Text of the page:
Projects per year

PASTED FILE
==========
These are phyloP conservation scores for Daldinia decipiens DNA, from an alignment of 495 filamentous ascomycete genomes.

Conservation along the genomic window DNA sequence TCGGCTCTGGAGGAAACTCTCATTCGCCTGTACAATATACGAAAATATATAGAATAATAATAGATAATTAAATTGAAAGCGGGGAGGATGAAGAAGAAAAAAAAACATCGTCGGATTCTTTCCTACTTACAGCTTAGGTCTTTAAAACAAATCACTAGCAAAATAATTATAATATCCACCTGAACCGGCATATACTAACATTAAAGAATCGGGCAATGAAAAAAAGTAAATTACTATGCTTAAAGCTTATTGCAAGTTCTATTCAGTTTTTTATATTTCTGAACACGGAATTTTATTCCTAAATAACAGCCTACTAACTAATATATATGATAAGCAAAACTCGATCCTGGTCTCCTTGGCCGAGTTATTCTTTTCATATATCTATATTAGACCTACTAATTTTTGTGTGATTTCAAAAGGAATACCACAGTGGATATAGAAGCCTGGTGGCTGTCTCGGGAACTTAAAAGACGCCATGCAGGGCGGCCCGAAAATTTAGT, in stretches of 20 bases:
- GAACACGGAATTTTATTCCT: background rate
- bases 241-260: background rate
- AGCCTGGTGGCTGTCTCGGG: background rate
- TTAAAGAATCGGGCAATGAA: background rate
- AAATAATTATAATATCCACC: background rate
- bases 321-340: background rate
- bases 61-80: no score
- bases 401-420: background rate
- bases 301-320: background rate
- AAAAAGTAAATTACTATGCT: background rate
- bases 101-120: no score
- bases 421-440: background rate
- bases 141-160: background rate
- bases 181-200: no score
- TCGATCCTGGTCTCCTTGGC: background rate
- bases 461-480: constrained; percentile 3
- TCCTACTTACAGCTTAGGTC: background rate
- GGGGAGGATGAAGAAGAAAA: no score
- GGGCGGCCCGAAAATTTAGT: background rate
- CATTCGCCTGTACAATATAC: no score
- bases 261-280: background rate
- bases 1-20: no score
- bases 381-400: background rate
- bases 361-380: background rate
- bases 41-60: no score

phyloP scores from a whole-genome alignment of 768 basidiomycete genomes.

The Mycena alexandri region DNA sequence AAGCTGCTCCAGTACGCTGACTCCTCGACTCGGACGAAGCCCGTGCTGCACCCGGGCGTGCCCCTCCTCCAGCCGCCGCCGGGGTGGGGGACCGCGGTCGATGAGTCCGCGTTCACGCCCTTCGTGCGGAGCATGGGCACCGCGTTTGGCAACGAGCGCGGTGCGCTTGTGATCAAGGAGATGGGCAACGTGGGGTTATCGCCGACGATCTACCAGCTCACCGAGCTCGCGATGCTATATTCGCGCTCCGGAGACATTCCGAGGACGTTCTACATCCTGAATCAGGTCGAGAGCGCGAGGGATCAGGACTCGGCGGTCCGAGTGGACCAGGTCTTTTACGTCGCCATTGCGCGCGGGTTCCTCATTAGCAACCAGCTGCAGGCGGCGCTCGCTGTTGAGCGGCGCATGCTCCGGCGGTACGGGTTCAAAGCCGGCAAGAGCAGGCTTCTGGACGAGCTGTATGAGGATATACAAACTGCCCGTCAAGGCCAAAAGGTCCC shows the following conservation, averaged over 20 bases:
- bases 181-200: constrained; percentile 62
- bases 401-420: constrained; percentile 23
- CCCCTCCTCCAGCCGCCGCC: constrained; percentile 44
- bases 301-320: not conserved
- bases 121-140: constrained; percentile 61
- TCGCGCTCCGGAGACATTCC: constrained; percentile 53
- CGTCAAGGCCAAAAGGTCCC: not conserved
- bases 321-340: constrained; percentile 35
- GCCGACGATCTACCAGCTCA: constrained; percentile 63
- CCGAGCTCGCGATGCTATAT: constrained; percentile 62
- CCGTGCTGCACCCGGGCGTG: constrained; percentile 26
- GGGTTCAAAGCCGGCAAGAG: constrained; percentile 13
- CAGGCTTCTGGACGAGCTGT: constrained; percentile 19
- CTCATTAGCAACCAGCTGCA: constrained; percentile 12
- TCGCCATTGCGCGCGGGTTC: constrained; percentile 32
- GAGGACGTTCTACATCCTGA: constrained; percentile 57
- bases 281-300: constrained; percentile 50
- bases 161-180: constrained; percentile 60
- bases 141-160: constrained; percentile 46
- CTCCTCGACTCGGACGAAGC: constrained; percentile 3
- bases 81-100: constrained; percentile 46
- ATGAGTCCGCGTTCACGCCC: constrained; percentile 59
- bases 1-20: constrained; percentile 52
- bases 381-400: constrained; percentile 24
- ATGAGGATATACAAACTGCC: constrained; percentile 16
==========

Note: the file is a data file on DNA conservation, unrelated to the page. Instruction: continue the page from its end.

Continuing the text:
Fair representation of different communities of interest is a central tenet of democracy. In Australia, governments at all levels historically employed rural weightings to maintain the representation of sparsely-populated regions. However, these have fallen out of favor as demands for one-person, one-vote equality have become the norm. This nominal equality can create other forms of bias in areas of uneven population which have distinct communities of interest, as is the case in many rural local governments. This paper explores this bias by unpacking findings of a ward boundary review in the rural local government Shire of Dandaragan in Western Australia. Drawing on interviews with councilors and community stakeholders, it examines different proposals for fair representation via ward and non-ward based structures. It finds that fair representation of all communities is challenged by inherent biases in the criteria for drawing ward boundaries that are often not well understood by those involved. It shows how a ‘no ward’ system which allows smaller communities to coordinate behind a single reputable candidate can generate fairer representation than a system of wards whose boundaries may or may not align with communities of interest.